This eminent scholar/author said Taylor’s seminal work deals with personal crisis of belief that are insufficient to the global crisis of our time. He argued that beliefs formed through external acts of devotion and training are not inherently coercive, but can lead to authentic faith and the formation of a moral personality. Asad appeared to be making a case for non-Judeo-Christian, or, at least non-Protestant, religious influence in the public square. He spent precious little time talking directly about politics, but instead drew an entertaining connection between the development of public ventilation systems and narcissistic notions of belief.

Asad objected to an audience member’s suggestion that he dismiss religion outright as a dangerous force that wants to control other people’s bodies. He said the secular/religious debate is tired and suggested that market forces can be at least as coercive as religion. He cited coercion of women’s bodies as an insightful example. 

Although the lecturer expressed faith in liberal democratic values, he has comparatively little faith that states can effectively implement those values. He concluded by confessing doubt that mankind will see the next century. With such apocolyptic vision, one wonders where he gets off saying personal faith is insufficient to the times. Perhaps he thinks no other kind will hold sway in coming decades.

Ah well. My momentary USC advisor Diane Winston tipped me off to Princeton Religion Department public offerings. I had been lamenting the loss of such local events at USC and UCI, but found this first lecture a more than adequate substitute. Thanks to Ed Gilbreath, I’ve also been reading the blog of two Princeton professors lately. Check it out; it’s called The Kitchen Table.

The Princeton University Art Museum is likewise a lovely place to spend an afternoon. The museum is free and contains a good deal of compelling Christian art and iconography. There are also a couple witty architectural exhibits right now and a nice collection of ancient art, including Roman floor and wall mosaics. Strolling the campus, parts of which date back to 1756, is itself an exercise in art appreciation.

My husband’s handicapped tag came in handy on this trip. A quick phone call to the PU parking office and we were waved in to park on campus. Between the museum and the lecture, I dragged him to the Whole Earth Natural Grocery, which has been selling bulk health foods on Nassau Street since the 1970s. The last time I was there, it was a warm, earthy place. A low VOC renovation has left the store feeling sterile, cold and utterly suburban. Still, I stocked up on brown rice, Kombu seaweed (which is supposed to reduce the gassiness of beans when a couple 1-inch chunks are thrown in the pot) and other vegan staples.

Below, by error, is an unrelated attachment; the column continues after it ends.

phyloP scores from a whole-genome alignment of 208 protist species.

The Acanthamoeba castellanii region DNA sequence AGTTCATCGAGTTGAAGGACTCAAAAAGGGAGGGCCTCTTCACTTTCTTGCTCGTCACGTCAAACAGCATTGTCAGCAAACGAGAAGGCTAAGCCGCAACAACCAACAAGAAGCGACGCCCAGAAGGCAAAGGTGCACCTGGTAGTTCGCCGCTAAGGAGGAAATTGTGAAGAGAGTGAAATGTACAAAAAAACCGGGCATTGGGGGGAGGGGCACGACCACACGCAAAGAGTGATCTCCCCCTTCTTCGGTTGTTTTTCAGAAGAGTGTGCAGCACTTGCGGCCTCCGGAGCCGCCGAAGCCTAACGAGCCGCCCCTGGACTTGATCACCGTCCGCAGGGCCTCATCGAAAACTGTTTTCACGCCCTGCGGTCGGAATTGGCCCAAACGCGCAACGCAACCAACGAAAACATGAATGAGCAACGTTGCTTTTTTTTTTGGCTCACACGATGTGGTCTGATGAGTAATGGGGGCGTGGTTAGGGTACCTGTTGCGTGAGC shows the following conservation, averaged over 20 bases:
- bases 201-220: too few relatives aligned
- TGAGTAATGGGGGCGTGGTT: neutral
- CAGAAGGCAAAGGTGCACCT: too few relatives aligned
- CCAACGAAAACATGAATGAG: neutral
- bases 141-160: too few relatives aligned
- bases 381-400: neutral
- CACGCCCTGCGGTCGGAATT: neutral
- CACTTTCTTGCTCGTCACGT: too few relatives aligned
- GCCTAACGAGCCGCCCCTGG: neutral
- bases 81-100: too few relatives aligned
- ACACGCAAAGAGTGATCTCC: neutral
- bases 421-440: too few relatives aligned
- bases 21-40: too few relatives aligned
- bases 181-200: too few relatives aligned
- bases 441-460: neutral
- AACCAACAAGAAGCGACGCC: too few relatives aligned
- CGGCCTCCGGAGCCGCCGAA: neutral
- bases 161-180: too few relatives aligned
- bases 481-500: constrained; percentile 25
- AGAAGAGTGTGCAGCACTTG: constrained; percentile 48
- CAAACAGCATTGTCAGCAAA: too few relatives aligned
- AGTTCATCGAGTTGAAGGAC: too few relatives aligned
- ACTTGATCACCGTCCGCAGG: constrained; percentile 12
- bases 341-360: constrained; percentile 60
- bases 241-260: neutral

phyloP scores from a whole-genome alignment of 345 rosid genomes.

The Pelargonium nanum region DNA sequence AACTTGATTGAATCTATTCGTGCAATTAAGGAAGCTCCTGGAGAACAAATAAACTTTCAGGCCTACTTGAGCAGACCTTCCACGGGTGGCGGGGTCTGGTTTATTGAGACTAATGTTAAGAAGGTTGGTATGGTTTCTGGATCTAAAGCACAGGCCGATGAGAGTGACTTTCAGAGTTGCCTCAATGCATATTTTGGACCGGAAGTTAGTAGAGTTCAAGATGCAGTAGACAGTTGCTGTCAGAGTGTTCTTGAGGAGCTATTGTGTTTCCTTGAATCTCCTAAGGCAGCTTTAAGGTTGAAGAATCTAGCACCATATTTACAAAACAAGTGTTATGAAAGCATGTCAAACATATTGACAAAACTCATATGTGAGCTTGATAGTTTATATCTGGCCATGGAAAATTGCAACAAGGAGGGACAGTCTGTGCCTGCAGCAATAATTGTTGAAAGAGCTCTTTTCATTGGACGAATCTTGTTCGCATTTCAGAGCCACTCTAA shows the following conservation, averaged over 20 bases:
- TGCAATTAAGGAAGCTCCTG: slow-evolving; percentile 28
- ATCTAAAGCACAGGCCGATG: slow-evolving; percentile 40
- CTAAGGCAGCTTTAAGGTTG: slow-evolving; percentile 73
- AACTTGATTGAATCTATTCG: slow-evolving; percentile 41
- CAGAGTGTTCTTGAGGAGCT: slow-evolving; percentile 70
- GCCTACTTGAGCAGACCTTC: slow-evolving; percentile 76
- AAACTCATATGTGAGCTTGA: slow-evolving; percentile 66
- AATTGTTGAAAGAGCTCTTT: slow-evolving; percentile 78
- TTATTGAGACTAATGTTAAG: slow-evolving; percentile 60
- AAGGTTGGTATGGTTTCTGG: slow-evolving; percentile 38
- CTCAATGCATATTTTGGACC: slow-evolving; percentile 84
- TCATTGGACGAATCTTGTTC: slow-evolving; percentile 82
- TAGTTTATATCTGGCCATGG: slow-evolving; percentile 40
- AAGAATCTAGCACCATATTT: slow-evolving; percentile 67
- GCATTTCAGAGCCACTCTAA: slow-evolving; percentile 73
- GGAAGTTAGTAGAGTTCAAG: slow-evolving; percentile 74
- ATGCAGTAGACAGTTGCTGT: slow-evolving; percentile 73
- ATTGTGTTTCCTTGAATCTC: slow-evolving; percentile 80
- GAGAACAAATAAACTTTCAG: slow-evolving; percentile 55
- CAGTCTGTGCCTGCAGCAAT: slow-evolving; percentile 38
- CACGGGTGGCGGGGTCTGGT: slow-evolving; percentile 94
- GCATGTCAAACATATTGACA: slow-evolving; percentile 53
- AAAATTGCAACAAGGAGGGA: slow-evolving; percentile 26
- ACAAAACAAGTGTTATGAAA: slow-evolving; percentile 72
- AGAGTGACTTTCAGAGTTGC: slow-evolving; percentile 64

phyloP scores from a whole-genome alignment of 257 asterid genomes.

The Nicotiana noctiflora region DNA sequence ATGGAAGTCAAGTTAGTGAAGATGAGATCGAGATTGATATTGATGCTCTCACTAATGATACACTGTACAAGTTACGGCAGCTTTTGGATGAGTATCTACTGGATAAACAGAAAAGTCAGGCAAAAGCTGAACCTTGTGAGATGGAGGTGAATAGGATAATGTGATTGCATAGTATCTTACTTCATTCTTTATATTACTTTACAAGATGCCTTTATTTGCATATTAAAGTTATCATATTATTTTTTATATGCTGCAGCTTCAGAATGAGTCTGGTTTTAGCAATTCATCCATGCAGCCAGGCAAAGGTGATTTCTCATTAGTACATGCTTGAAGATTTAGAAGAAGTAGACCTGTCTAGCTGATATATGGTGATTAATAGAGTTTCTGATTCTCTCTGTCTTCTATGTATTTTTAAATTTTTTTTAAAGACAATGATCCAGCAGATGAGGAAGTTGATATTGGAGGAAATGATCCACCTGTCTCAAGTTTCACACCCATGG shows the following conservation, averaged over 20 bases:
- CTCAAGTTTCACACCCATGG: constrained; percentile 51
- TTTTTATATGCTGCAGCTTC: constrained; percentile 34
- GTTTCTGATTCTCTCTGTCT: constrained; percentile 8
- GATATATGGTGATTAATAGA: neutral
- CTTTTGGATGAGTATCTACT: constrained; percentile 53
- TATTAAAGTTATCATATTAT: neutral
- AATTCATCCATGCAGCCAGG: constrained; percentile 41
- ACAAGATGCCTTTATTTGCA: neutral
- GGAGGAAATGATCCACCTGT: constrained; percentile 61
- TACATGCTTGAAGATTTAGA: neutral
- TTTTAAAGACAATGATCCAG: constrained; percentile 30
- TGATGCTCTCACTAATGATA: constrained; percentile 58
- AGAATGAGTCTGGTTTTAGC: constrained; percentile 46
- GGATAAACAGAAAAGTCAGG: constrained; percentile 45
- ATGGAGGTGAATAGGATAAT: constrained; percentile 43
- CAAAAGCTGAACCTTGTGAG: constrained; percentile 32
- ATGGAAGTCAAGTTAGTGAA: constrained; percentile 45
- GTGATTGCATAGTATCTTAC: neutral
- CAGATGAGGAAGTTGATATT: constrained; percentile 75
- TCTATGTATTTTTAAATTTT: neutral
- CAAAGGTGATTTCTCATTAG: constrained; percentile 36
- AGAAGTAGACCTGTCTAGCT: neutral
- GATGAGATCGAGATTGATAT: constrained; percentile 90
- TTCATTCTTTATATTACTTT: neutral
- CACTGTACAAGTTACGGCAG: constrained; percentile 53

On the drive to Princeton, I was struck once again by the subtle beauty of my state. We passed quaint farms, small towns and mile after mile of hearty pine. A gas station on Rte. 33 was simultaneously selling Chicken Parmesan sandwiches and gas for under $2-a-gallon. Can’t beat that.

At dinner on the same road in Hightstown (half way between home and Princeton), a high school classmate of my husband’s was working as a waitress. Dinner was lousy. We should have eaten down the road at Jack Baker’s Lobster Shanty instead. Baker’s original Lobster Shanty is a landmark in my home town of Point Pleasant Beach. I went to high school with his children, one of whom is a longtime friend.

We were at a delightful party together last night. There was plenty of good wine, lots of laughter and a passionate debate amongst old friends the likes of which I imagine taking place in Republican living rooms from coast to heretical coast. The topic? What does it mean to be a Conservative? What went wrong in ’08? And since when did disagreement mean one’s conservative and/or spiritual credentials are suspect?

Have I mentioned lately how glad I am to be home?

I have a job interview Tuesday. Send up a prayer for me if you’re so inclined. I’ve been told to prepare for a two-hour introduction.